Purple Spot on Lip: What Causes It?

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Discovering a purple spot on your lip that was never there before can be scary, and you may be curious to know what it is and where it came from. While there are a number of reasons you might see a purple spot on lip tissue, it may be a case of purpura. Here's what you should know about this condition.

What Is Purpura?

Purpura is the appearance of purple spots on the skin or on mucus membranes like the lining of the mouth or on the lips. These benign spots occur when small blood vessels burst under the skin and blood accumulates in this area.

Purpura spots typically measure between 4 and 10 millimeters in diameter, explains the National Institutes of Health (NIH). Any purple spots smaller than this are called petechiae. Larger spots are called ecchymoses.

Causes of Purpura

Injuries, steroid use and medications that affect the blood platelets or clotting may factor in the development of purpura. Purpura may also be associated with various conditions, such as amyloidosis, congenital rubella syndrome or congenital cytomegalovirus. Hemangioma, a growth caused by blood vessels building up abnormally in the skin, and vasculitis, an inflammation of the blood vessels, may lead to purpura.

In some cases, these spots may appear due to bleeding disorders that reduce the number of platelets, the cells that help your blood clot. An example of this is idiopathic thrombocytopenic purpura. This disorder occurs when the immune system destroys the platelets and affects the blood's ability to clot. This can result in bleeding into the skin. This particular type of purpura is more common in women than men, states the NIH.

Diagnosis and Treatment

If you notice a purple spot on lip tissue, see your doctor or dentist right away. They can examine the spot and determine if it's purpura or another condition.

At your appointment, you can expect the doctor or dentist to perform a visual examination of your affected skin. They will also ask questions about your symptoms and medical history. This could include questions about the medications you take or other health conditions you have. According to the NIH, blood or urine tests may also be needed to determine the cause of the purpura. For example, your doctor may want to test the level of platelets in your blood.

In certain circumstances, the doctor may need to perform a biopsy of the purple spot. This procedure involves removing a sample of the tissue and examining it under a microscope. As Johns Hopkins Medicine explains, this examination can help determine what caused the tissue abnormality. It may also help the doctor rule out more serious conditions like lip cancer.

Since there are a number of possible causes of purpura, the treatments vary widely. After your dentist or doctor determines what caused the purple spot, they can recommend an appropriate treatment, if treatment is necessary.

Other Possible Causes of Dark Spots on Lips

Purpura isn't the only possible cause of dark spots on the lips. Dark spots can also form due to melasma, a common skin problem where brown or gray patches form on the skin. According to the American Academy of Dermatology, these patches usually develop on parts of the body that get a lot of sun exposure, like the cheeks or forehead, but can also form near the lips. This condition can be treated with sun protection, like wearing a wide-brimmed hat while outside and applying sunscreen.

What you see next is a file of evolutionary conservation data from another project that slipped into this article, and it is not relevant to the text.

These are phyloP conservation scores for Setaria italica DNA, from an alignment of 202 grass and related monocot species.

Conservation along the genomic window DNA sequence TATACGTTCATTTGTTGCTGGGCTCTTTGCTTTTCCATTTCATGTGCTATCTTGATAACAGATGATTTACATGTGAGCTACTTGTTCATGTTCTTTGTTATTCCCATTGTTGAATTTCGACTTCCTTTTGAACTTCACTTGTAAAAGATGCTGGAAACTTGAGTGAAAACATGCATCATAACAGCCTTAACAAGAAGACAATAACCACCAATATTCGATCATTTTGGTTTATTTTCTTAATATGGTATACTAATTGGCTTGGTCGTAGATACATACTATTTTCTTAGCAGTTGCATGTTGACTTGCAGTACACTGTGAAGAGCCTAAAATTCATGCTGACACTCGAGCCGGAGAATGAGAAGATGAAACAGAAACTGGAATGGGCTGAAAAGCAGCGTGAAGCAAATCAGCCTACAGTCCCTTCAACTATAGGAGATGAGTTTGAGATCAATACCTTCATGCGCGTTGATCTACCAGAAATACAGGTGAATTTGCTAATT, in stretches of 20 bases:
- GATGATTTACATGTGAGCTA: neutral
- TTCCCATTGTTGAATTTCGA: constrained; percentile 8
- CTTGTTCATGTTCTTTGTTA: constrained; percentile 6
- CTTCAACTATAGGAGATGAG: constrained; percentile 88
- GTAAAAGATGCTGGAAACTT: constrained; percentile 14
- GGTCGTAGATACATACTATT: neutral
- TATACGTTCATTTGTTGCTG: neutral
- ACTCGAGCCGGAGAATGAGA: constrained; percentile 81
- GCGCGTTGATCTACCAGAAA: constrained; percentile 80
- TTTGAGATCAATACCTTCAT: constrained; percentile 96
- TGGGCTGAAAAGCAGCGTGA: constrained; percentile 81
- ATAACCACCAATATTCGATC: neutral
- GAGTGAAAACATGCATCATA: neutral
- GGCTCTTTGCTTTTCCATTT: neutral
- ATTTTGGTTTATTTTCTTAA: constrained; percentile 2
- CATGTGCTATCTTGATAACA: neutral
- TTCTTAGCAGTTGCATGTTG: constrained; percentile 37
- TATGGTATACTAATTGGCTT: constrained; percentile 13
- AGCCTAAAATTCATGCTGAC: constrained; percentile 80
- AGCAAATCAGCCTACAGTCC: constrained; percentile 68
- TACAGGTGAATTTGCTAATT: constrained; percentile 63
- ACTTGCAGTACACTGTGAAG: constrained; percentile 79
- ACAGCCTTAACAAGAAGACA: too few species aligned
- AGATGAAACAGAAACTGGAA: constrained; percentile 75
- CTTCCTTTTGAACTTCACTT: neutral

Dark spots on the lips can also be caused by pigmented contact dermatitis, an allergic reaction, explains a review published by the Journal of Pigmentary Disorders. When allergens come into contact with the lips, the skin can develop reddish, brown or gray discoloration. These allergens may include ingredients in lipsticks.

Vitamin deficiencies are another possible cause of dark spots on the lips. For example, B12 deficiencies may cause hyperpigmentation and result in brown spots on the lips and other parts of the skin, reports Clinical Observations.

If you've noticed a dark spot on your lip, or any other changes to the skin on your lips, see your doctor or dentist as soon as possible.

This article is intended to promote understanding of and knowledge about general oral health topics. It is not intended to be a substitute for professional advice, diagnosis or treatment. Always seek the advice of your dentist or other qualified healthcare provider with any questions you may have regarding a medical condition or treatment.

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Oral cancer – according to the National Institute of Dental and Craniofacial Research, men over the age of 40 have the greatest risk for oral cancer. About approximately 43,000 people will be diagnosed with cancer of the mouth, tongue or throat area, and the ACS estimates that about 7,000 people will die from these cancers. The use of tobacco products and alcohol increases the risk of oral cancer. Most oral cancers are first diagnosed by the dentist during a routine checkup.

Dental fillings break down – fillings have a life expectancy of eight to 10 years. However, they can last 20 years or longer. When the fillings in your mouth start to break down, food and bacteria can get underneath them and can cause decay deep in the tooth.